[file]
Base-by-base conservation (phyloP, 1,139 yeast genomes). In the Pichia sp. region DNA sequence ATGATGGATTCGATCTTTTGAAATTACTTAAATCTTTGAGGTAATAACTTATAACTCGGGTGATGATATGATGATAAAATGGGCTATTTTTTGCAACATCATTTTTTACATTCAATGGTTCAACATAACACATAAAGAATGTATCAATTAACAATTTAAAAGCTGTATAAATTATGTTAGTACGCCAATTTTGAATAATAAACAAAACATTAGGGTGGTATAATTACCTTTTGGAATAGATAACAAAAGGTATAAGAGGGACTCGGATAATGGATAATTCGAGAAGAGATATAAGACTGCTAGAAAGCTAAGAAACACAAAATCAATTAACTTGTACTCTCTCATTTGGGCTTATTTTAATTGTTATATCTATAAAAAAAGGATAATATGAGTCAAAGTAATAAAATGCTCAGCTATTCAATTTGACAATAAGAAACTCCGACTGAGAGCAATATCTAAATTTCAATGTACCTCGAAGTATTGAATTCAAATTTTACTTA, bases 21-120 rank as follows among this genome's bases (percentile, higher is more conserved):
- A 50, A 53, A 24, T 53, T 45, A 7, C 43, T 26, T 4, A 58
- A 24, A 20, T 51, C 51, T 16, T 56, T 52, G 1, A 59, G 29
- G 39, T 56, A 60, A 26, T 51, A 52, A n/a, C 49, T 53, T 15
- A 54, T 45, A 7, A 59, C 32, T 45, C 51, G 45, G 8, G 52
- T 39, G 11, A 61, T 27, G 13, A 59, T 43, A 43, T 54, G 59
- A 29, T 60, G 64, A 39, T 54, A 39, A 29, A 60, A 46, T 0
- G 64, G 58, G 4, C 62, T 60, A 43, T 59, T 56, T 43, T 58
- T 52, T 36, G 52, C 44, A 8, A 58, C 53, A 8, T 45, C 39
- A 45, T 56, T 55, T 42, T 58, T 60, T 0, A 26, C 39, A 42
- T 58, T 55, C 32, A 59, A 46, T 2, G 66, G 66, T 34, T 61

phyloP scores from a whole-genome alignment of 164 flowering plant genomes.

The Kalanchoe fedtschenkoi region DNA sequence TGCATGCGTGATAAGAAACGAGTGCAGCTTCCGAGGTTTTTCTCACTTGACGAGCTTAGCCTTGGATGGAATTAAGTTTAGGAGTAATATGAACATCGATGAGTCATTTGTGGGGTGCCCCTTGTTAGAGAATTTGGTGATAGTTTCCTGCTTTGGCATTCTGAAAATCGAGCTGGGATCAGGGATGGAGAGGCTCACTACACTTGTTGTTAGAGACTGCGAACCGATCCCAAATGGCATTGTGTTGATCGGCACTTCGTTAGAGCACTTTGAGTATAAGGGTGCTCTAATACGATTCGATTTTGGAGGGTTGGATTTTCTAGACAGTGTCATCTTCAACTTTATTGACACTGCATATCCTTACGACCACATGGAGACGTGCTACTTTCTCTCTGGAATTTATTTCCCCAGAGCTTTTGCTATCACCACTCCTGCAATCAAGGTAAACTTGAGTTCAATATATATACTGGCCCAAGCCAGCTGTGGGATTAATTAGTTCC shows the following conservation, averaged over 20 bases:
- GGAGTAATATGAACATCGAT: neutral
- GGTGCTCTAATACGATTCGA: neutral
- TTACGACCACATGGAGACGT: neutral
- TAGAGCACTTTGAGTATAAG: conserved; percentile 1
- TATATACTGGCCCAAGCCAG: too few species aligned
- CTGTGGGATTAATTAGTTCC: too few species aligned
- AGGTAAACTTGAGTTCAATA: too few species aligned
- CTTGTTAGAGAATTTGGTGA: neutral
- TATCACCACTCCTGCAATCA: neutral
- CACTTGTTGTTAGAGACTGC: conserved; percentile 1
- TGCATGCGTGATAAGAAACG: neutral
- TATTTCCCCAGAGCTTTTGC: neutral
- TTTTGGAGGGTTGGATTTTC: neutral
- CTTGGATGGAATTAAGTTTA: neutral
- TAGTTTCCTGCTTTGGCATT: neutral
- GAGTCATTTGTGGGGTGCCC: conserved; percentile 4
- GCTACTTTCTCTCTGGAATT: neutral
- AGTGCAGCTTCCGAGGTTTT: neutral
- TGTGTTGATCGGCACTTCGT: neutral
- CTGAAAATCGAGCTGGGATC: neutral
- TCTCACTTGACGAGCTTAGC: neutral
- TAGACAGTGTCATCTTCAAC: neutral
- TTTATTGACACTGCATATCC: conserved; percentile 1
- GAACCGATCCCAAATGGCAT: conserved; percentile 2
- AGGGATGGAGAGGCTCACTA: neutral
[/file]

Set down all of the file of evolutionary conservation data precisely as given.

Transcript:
Base-by-base conservation (phyloP, 1,139 yeast genomes). In the Pichia sp. region DNA sequence ATGATGGATTCGATCTTTTGAAATTACTTAAATCTTTGAGGTAATAACTTATAACTCGGGTGATGATATGATGATAAAATGGGCTATTTTTTGCAACATCATTTTTTACATTCAATGGTTCAACATAACACATAAAGAATGTATCAATTAACAATTTAAAAGCTGTATAAATTATGTTAGTACGCCAATTTTGAATAATAAACAAAACATTAGGGTGGTATAATTACCTTTTGGAATAGATAACAAAAGGTATAAGAGGGACTCGGATAATGGATAATTCGAGAAGAGATATAAGACTGCTAGAAAGCTAAGAAACACAAAATCAATTAACTTGTACTCTCTCATTTGGGCTTATTTTAATTGTTATATCTATAAAAAAAGGATAATATGAGTCAAAGTAATAAAATGCTCAGCTATTCAATTTGACAATAAGAAACTCCGACTGAGAGCAATATCTAAATTTCAATGTACCTCGAAGTATTGAATTCAAATTTTACTTA, bases 21-120 rank as follows among this genome's bases (percentile, higher is more conserved):
- A 50, A 53, A 24, T 53, T 45, A 7, C 43, T 26, T 4, A 58
- A 24, A 20, T 51, C 51, T 16, T 56, T 52, G 1, A 59, G 29
- G 39, T 56, A 60, A 26, T 51, A 52, A n/a, C 49, T 53, T 15
- A 54, T 45, A 7, A 59, C 32, T 45, C 51, G 45, G 8, G 52
- T 39, G 11, A 61, T 27, G 13, A 59, T 43, A 43, T 54, G 59
- A 29, T 60, G 64, A 39, T 54, A 39, A 29, A 60, A 46, T 0
- G 64, G 58, G 4, C 62, T 60, A 43, T 59, T 56, T 43, T 58
- T 52, T 36, G 52, C 44, A 8, A 58, C 53, A 8, T 45, C 39
- A 45, T 56, T 55, T 42, T 58, T 60, T 0, A 26, C 39, A 42
- T 58, T 55, C 32, A 59, A 46, T 2, G 66, G 66, T 34, T 61

phyloP scores from a whole-genome alignment of 164 flowering plant genomes.

The Kalanchoe fedtschenkoi region DNA sequence TGCATGCGTGATAAGAAACGAGTGCAGCTTCCGAGGTTTTTCTCACTTGACGAGCTTAGCCTTGGATGGAATTAAGTTTAGGAGTAATATGAACATCGATGAGTCATTTGTGGGGTGCCCCTTGTTAGAGAATTTGGTGATAGTTTCCTGCTTTGGCATTCTGAAAATCGAGCTGGGATCAGGGATGGAGAGGCTCACTACACTTGTTGTTAGAGACTGCGAACCGATCCCAAATGGCATTGTGTTGATCGGCACTTCGTTAGAGCACTTTGAGTATAAGGGTGCTCTAATACGATTCGATTTTGGAGGGTTGGATTTTCTAGACAGTGTCATCTTCAACTTTATTGACACTGCATATCCTTACGACCACATGGAGACGTGCTACTTTCTCTCTGGAATTTATTTCCCCAGAGCTTTTGCTATCACCACTCCTGCAATCAAGGTAAACTTGAGTTCAATATATATACTGGCCCAAGCCAGCTGTGGGATTAATTAGTTCC shows the following conservation, averaged over 20 bases:
- GGAGTAATATGAACATCGAT: neutral
- GGTGCTCTAATACGATTCGA: neutral
- TTACGACCACATGGAGACGT: neutral
- TAGAGCACTTTGAGTATAAG: conserved; percentile 1
- TATATACTGGCCCAAGCCAG: too few species aligned
- CTGTGGGATTAATTAGTTCC: too few species aligned
- AGGTAAACTTGAGTTCAATA: too few species aligned
- CTTGTTAGAGAATTTGGTGA: neutral
- TATCACCACTCCTGCAATCA: neutral
- CACTTGTTGTTAGAGACTGC: conserved; percentile 1
- TGCATGCGTGATAAGAAACG: neutral
- TATTTCCCCAGAGCTTTTGC: neutral
- TTTTGGAGGGTTGGATTTTC: neutral
- CTTGGATGGAATTAAGTTTA: neutral
- TAGTTTCCTGCTTTGGCATT: neutral
- GAGTCATTTGTGGGGTGCCC: conserved; percentile 4
- GCTACTTTCTCTCTGGAATT: neutral
- AGTGCAGCTTCCGAGGTTTT: neutral
- TGTGTTGATCGGCACTTCGT: neutral
- CTGAAAATCGAGCTGGGATC: neutral
- TCTCACTTGACGAGCTTAGC: neutral
- TAGACAGTGTCATCTTCAAC: neutral
- TTTATTGACACTGCATATCC: conserved; percentile 1
- GAACCGATCCCAAATGGCAT: conserved; percentile 2
- AGGGATGGAGAGGCTCACTA: neutral